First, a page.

As a business owner, it is vital to ensure you are doing everything possible to comply with all applicable regulations. According to Europol, 2-5% of GDP is laundered yearly. 6th AML Directive (or 6AMLD) is a European regulation intended to widen the scope of money laundering offences.
Companies in EU member states will receive sanctions if they do not comply with the latest anti-money laundering directive. 6AMLD allows European Union countries to provide tougher penalties for individuals and companies who do not comply with these rules. All companies that are affected by this standard must comply with the latest EU 6AMLD regulations and identify risk factors that could lead to crime.
Anti-money laundering compliance should not come at the expense of running your business. Read on to find out how you can put anti-money laundering solutions in place to protect your organisation.
Money laundering is against the law under the Proceeds of Crime Act (2002). Current counter-terrorist financing (CTF) measures are implemented to stop criminals from abusing the financial system and remove loopholes in domestic legislation. The Anti-Money Laundering Directive (AMLD) is a protective measure set out by the European Union (EU) to strengthen the framework against money laundering and terrorist financing.
However, many businesses view money laundering sanctions and fines as running costs. The new 6th EU AML Directive seeks to assign corporate responsibility by holding companies liable if they fail to comply with anti-money laundering regulations.
6AMLD is an updated version of the 5th Anti-Money Laundering Direction (5AMLD). The 6th version gives more clarity on money laundering offences with the introduction of 22 predicate offences. Article 3 (1) provides a new definition of what constitutes a money laundering offence.
Cybercrime and environmental crime are among the 22 predicate offences mentioned for the first time in the 6AMLD. It is important to track online activity with technological procedures such as Know Your Customer (KYC) to prevent fraud and other illicit activity.
Article 8 specifies sanctions for anyone who commits money laundering offences which include:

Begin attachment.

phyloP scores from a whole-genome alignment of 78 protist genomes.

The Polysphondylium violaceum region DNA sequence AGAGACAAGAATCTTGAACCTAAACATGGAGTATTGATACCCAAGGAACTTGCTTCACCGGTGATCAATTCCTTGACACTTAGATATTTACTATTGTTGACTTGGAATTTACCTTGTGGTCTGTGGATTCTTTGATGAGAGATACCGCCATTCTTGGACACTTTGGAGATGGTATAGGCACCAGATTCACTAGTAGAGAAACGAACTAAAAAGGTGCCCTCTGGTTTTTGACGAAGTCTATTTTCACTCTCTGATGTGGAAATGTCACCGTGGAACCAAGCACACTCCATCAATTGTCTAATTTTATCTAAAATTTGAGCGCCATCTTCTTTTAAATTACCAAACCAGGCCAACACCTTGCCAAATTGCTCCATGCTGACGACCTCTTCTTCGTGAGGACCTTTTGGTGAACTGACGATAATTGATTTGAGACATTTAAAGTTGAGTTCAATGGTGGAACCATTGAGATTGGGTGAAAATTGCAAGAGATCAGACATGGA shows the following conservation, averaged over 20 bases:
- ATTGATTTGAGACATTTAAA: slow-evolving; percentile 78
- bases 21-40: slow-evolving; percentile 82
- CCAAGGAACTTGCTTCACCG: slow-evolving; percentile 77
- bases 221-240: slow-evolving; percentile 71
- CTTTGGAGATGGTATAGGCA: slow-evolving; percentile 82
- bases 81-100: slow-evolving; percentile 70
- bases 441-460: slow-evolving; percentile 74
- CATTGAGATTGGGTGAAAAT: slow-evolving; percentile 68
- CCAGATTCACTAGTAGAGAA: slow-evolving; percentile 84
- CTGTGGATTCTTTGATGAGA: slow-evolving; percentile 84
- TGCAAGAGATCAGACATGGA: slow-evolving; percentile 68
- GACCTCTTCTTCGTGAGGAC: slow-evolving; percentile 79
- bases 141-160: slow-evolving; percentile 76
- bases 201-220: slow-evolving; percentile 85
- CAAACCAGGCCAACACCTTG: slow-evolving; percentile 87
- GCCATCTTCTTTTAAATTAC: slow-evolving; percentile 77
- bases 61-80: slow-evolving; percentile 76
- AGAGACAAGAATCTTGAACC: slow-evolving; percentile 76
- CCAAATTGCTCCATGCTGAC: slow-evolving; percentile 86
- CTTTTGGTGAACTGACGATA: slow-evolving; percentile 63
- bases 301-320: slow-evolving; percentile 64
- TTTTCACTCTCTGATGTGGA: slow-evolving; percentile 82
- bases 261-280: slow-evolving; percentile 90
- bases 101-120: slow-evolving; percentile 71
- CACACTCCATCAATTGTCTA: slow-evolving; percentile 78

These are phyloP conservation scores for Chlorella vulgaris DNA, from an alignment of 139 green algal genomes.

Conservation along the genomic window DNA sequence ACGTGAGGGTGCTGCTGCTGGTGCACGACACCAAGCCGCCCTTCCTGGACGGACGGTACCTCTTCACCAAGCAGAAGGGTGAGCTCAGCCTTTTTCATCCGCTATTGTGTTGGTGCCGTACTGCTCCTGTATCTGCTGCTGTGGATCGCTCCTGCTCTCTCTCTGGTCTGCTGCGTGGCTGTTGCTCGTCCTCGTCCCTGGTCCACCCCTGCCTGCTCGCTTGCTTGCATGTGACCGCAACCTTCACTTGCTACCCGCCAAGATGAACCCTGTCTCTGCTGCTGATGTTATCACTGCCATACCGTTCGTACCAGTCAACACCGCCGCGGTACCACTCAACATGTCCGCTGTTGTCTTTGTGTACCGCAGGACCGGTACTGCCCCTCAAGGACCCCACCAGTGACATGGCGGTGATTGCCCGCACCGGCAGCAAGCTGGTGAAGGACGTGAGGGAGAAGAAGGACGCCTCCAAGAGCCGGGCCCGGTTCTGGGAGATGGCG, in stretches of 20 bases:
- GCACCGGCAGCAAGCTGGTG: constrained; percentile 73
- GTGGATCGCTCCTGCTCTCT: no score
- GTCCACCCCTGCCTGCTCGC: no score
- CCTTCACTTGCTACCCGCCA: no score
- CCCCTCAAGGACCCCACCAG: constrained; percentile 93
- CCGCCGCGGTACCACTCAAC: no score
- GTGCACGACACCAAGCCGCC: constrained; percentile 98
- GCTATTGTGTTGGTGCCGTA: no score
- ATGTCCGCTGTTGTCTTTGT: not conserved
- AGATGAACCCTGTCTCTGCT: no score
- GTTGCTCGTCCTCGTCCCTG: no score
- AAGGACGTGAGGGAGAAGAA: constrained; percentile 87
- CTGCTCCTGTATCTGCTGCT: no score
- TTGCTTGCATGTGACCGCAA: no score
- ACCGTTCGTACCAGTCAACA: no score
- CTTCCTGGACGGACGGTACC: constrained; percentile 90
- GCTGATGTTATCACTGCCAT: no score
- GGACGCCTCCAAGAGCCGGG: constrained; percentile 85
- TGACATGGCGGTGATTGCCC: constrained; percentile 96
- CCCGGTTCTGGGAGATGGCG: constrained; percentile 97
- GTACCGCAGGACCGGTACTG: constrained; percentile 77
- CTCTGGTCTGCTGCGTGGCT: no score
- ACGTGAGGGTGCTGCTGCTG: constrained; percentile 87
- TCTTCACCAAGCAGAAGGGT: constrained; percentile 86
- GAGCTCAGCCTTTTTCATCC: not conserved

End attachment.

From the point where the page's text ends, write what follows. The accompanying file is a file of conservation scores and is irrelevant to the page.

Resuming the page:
• Temporary or permanent closure
• Criminal punishment or imprisonment
• Removal of rights to government funds and financial support
• Judicial surveillance
The European Union wants to extend the greatest sentence for money laundering activity. Article 5 in the Directive states that an individual could face up to four years in prison whereas the previous term of imprisonment was one year in the 5th AMLD Directive.
In addition to that, employees should understand the money laundering offences laid out in 6AMLD. Companies could be liable for employees who engage in criminal activity.
Additional training and smart technology will enable your organisation to remain compliant with 6AMLD. You can reduce the time and effort spent on ID verification by using a streamlined screening process.
Firms should implement enhanced due diligence for higher-risk customers. Update your company policies and procedures to follow the prevention of Money Laundering Act and Criminal Code.
Anti-money laundering compliance is vital to reducing the risk of becoming involved with criminal activity and terrorism. Businesses should review their AML processes to ensure they are AML compliant. Financial service providers could face profound consequences for assisting criminals with money laundering.
Knowing your customers is vital if you want to prevent criminal activity within your organisation. Talk to an advisor at MemberCheck to identify money laundering and terrorism risks within your business.